Weekend ski bus breaks down
Following in the wake of the mountain monorail – rejected by voters last year – lawmakers have killed a far less ambitious proposal to run a bus between the Front Range and mountain ski resorts on weekends.
The bus route, which gained almost no support from mountain residents, would have been funded by tax hikes in both Front Range and High Country communities, becoming part of Denver’s Regional Transportation District, commonly known as RTD.
“On the one side, it would be nice to cut traffic,” said Joe Peplinski of Eagle-Vail. “But I’m not sure why we should pay for a guy from the Front Range saving four gallons of gas.”
The bus route also failed to gain support from the valley’s tourism industry.
“We have bus transportation already, and it’s very inexpensive and most people don’t use it,” said Frank Johnson, president of the Vail Valley Chamber and Tourism Bureau. “This plan is not well-conceived and, as far as I know, it hasn’t been discussed with any of communities being asked to jump on board.
“I can’t see where it has any advantage for us,” he adds.
Greyhound already runs buses up to Vail, and private companies have operated similar services, but neither have been used extensively by skiers, he says. Johnson also said few resort towns right now are willing to give up any tax revenues.
“There are so many local, internal community needs that can only be addressed by sales, I can’t imagine anybody would support using sales-tax revenues to fund a program that has so little relationship to our needs,” Johnson says.
Even the agency being tapped to provide the service opposed the plan. Cal Marsella, RTD general manager, testified against the bill, saying it would have expanded the district too quickly at a time when his agency is cutting service.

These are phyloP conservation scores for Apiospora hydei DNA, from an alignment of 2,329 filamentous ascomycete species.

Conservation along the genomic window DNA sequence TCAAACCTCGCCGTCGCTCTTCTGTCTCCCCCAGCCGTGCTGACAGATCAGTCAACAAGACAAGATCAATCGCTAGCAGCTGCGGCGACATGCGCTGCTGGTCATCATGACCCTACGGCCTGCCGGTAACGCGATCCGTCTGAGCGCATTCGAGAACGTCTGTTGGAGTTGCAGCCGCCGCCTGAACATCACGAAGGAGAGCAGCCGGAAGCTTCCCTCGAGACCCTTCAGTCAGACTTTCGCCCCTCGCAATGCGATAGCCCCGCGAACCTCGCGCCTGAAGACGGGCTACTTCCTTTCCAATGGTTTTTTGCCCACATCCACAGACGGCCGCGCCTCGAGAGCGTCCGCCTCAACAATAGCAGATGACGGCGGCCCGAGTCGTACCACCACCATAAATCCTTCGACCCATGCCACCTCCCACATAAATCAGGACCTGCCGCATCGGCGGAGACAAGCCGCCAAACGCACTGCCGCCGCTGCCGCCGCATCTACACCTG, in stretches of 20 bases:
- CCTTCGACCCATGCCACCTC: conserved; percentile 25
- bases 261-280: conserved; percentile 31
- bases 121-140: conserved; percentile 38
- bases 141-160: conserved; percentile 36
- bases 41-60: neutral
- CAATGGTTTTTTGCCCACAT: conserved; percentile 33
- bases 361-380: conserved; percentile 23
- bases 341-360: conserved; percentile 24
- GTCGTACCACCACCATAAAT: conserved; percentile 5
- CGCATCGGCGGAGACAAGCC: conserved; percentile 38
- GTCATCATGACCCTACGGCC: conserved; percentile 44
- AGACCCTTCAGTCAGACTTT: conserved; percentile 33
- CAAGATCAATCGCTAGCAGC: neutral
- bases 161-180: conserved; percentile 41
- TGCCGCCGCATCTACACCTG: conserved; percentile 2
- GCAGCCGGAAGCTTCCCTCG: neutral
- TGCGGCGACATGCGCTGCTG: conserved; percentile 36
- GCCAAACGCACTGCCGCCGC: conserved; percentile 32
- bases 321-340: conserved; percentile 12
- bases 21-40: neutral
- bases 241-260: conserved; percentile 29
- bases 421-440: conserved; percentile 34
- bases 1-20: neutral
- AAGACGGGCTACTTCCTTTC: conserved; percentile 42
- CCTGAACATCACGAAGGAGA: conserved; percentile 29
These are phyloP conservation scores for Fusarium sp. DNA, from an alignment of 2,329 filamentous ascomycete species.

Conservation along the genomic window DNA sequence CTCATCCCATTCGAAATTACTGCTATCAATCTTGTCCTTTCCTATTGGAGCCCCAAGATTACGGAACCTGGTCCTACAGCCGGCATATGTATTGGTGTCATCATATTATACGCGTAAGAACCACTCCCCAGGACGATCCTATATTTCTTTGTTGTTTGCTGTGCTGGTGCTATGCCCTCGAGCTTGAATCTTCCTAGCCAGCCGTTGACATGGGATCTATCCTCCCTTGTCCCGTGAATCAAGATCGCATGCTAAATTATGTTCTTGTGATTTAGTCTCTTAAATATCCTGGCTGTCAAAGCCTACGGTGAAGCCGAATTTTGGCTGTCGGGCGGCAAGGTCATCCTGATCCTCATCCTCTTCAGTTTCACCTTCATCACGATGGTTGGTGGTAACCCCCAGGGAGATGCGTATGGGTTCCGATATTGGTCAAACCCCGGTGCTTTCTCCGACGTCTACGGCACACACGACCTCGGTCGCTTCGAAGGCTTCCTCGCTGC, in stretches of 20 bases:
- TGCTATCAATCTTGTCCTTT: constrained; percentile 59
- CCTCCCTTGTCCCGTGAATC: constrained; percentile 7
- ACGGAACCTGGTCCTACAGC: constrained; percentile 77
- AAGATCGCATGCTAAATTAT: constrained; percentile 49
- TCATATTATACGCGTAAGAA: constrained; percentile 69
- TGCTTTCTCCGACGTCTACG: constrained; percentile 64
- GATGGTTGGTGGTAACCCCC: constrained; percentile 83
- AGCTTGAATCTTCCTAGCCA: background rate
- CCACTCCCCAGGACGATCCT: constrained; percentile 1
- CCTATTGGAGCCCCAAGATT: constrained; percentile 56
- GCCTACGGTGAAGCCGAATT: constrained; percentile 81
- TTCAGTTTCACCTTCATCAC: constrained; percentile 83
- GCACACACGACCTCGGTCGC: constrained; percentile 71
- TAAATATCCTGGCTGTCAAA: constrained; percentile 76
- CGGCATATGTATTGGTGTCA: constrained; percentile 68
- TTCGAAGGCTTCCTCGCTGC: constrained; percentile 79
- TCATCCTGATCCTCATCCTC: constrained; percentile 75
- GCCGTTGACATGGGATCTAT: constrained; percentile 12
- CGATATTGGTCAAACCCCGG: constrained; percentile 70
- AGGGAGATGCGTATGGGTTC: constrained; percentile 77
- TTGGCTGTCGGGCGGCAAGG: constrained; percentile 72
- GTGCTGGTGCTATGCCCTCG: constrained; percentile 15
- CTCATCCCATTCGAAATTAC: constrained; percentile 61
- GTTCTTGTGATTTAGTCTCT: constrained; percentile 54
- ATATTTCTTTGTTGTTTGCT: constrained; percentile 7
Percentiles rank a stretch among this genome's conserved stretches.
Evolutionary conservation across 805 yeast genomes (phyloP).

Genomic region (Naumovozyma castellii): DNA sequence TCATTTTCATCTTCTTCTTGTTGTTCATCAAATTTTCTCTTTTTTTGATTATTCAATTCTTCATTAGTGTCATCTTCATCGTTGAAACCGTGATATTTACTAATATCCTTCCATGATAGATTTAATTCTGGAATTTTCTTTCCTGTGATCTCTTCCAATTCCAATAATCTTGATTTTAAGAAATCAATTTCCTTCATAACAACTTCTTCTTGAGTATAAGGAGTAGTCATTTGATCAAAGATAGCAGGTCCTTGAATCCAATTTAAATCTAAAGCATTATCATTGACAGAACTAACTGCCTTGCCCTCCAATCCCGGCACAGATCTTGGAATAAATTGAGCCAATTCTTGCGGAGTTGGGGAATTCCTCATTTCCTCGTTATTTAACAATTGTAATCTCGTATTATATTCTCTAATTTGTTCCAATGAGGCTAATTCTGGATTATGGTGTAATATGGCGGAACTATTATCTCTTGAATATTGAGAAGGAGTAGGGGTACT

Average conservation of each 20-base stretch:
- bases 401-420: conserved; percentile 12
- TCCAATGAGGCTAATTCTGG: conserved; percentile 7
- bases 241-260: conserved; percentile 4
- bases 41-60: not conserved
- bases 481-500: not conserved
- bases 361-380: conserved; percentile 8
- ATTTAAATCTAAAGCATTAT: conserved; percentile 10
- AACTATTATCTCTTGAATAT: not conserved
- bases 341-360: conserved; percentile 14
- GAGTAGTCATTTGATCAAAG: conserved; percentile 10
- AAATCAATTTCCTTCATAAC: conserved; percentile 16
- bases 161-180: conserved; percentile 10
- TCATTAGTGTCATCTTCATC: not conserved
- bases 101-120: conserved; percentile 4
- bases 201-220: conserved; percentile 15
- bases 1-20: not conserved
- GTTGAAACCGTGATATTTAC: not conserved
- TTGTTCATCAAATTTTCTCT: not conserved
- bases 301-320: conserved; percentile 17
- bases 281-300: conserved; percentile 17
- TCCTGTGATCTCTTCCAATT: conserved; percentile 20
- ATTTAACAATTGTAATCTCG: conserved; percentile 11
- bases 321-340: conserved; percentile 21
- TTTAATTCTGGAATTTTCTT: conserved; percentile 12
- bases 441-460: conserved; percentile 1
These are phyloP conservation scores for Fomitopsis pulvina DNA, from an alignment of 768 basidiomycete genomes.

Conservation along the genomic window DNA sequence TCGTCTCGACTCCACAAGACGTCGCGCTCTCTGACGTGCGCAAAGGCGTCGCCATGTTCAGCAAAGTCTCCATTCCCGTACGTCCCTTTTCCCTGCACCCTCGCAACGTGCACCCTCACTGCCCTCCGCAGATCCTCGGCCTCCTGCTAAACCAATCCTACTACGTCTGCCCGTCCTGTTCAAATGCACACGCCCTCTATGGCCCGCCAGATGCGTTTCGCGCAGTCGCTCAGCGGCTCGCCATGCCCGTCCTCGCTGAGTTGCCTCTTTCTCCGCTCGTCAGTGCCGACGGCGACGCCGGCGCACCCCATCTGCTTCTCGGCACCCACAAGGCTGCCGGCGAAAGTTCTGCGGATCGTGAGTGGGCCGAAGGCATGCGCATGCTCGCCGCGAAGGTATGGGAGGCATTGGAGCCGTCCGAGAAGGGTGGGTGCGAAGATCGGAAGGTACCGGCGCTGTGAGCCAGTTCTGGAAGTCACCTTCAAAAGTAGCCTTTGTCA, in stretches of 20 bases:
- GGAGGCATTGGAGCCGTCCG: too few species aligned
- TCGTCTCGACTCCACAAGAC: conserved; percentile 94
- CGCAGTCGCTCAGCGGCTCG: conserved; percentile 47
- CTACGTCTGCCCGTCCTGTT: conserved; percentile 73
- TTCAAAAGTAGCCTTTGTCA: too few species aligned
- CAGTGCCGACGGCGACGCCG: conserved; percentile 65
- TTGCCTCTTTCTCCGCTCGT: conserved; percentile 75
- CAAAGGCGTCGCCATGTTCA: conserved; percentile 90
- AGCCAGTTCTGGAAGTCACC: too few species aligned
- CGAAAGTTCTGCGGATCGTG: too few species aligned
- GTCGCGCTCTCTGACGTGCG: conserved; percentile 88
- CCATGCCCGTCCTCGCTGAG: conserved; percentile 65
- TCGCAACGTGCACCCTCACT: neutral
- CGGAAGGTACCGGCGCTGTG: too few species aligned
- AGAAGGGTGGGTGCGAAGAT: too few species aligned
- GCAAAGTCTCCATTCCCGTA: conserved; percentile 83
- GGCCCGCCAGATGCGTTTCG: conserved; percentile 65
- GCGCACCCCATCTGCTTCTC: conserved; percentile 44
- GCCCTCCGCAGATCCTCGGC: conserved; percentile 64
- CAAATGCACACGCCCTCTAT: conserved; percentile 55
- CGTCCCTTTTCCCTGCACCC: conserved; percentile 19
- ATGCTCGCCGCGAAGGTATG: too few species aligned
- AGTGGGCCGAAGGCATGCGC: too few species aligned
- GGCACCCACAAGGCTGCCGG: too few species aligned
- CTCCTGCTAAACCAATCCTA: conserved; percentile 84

The proposal also got a cool reception from Vail Resorts when the bus was first proposed a few weeks ago. Matt Sugar, director of community relations for Vail Resorts, said the company is concerned about traffic congestion, but this bill may not be the answer.
“We’re always interested and concerned about traffic problems on I-70,” Sugar said. “We’re always looking for ways to improve traffic on I-70, but we’re not sure this is the right avenue to do that.”
Some of the staunchest opposition came from Eagle County’s representatives in the Legislature: State Sen. Jack Taylor, R-Steamboat Springs, and State Rep. Carl Miller, D-Leadville.
“If they’re going to do something, it should be more regular than weekends only,” Taylor said. “I still agree a monorail would be a much more efficient, faster way to go.”
Miller had predicted the route’s rejection.
“I think this bill is ridiculous,” Miller said. “We can do a better job managing our own resources. We don’t need Front Range legislators with trickery and games.”
Avon Town Councilman Ron Wolfe said investing sales tax on Front Range skiers probably won’t provide a tremendous return – other than buying lift tickets.
“We already know that Front Range skiers, while certainly valuable and beneficial to the resorts, don’t tend to stay in town, shop in town, eat or spend any money,” Wolfe said. “Certainly, this is a big stretch based on what we’ve been able to figure out.”
Ultimately, High Country residents weren’t sure why they should fund a bus that would only run on weekends. Most locals interviewed said they probably would never ride such a route.
Steve McSpadden of Edwards says the plan was an example of how far behind the state is on dealing with I-70 traffic congestion.
“We should be working on the second solution right now, not just starting on the first,” McSpadden says.
Either way, it appears congestion will remain. Terry O’Brien of Avon says he’s not sure how the bus will benefit locals, but congestion between Vail and the Front Range is only getting worse.
“There’s got to be something done,” O’Brien says. “I came up from Denver last Saturday night and I couldn’t believe the amount of traffic coming up this way.”
The Associated Press contributed to this report.
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